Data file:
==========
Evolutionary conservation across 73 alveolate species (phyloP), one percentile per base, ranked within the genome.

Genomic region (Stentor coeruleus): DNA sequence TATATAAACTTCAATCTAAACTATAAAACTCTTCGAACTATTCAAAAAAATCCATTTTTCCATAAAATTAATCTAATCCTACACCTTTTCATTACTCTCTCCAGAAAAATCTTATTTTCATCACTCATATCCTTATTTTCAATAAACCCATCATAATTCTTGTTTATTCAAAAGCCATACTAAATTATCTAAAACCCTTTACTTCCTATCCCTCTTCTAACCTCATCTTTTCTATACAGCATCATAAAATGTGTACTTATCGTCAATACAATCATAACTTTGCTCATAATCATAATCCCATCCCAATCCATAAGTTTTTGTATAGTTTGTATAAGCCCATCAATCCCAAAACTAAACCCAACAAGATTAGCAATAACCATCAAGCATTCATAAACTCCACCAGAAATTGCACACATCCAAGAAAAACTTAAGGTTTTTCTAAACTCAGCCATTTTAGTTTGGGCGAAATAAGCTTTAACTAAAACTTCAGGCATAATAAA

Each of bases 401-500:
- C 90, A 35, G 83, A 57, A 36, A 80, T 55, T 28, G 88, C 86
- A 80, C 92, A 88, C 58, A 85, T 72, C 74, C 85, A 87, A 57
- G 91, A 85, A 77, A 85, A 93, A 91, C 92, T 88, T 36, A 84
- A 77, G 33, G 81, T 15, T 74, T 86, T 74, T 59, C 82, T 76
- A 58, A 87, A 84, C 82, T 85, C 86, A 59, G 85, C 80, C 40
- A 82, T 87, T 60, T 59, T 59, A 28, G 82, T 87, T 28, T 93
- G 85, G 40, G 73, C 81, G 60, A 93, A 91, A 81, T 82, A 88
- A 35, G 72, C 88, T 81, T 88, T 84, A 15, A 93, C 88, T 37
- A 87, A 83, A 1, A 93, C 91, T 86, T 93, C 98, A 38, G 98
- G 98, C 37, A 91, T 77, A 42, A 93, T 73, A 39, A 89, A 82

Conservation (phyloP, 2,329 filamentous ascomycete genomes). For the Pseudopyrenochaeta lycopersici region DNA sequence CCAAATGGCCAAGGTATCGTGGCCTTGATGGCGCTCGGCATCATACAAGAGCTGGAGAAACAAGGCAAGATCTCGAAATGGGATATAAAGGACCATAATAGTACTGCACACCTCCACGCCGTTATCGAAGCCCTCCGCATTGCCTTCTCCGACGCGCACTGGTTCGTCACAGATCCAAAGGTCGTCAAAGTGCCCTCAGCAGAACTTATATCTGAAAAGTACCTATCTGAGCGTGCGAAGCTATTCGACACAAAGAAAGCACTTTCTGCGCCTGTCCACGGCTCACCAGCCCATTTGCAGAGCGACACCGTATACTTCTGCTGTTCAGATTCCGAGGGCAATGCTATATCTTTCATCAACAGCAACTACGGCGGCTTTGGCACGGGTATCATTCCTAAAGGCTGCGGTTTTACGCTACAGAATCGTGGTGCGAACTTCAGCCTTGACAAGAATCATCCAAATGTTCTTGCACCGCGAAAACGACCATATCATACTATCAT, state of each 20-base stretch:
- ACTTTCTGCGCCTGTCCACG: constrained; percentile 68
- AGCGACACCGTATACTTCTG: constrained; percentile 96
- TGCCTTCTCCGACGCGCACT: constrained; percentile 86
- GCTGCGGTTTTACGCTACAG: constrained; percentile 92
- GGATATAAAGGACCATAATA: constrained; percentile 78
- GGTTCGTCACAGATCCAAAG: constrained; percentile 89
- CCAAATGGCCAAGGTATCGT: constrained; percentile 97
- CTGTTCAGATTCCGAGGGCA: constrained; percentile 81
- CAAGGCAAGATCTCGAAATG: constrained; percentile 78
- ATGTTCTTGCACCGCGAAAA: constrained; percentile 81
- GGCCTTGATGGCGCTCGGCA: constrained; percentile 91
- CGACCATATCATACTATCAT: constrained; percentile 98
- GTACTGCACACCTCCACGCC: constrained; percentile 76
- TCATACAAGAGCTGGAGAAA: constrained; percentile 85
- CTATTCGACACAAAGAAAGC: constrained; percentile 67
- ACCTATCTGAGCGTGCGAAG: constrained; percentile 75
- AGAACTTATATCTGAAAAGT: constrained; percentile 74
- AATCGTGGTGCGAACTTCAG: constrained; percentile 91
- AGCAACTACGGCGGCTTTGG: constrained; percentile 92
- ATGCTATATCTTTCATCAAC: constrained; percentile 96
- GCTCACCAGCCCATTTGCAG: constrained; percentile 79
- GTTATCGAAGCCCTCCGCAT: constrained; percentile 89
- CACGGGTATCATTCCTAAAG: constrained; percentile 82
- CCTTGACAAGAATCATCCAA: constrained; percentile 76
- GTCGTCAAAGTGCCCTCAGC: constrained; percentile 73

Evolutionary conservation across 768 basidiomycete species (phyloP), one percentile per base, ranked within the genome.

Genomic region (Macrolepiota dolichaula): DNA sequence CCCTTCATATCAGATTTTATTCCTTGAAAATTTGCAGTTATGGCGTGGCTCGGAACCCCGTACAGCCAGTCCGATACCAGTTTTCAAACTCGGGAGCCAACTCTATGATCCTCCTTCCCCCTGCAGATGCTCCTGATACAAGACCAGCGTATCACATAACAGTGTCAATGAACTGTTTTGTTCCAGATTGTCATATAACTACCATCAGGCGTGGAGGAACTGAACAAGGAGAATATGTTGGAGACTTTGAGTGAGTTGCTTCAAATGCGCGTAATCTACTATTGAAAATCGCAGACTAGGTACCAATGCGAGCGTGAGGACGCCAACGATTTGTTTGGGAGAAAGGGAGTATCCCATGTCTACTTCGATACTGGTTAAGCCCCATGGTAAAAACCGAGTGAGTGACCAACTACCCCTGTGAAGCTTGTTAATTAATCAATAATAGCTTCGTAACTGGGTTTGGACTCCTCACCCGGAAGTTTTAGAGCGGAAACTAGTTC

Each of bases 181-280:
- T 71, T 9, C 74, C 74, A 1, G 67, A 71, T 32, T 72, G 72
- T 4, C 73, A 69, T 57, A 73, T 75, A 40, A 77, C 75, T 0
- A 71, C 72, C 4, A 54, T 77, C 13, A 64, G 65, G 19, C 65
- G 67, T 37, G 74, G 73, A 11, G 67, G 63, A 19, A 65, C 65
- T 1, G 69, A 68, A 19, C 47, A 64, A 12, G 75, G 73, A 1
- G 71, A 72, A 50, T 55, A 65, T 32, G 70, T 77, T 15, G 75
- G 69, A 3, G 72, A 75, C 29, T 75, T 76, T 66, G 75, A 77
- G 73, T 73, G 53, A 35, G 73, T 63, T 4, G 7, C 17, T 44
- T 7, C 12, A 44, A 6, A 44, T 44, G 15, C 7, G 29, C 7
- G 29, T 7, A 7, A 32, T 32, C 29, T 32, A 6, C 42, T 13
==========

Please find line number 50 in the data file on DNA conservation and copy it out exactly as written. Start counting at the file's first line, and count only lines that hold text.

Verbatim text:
- G 73, T 73, G 53, A 35, G 73, T 63, T 4, G 7, C 17, T 44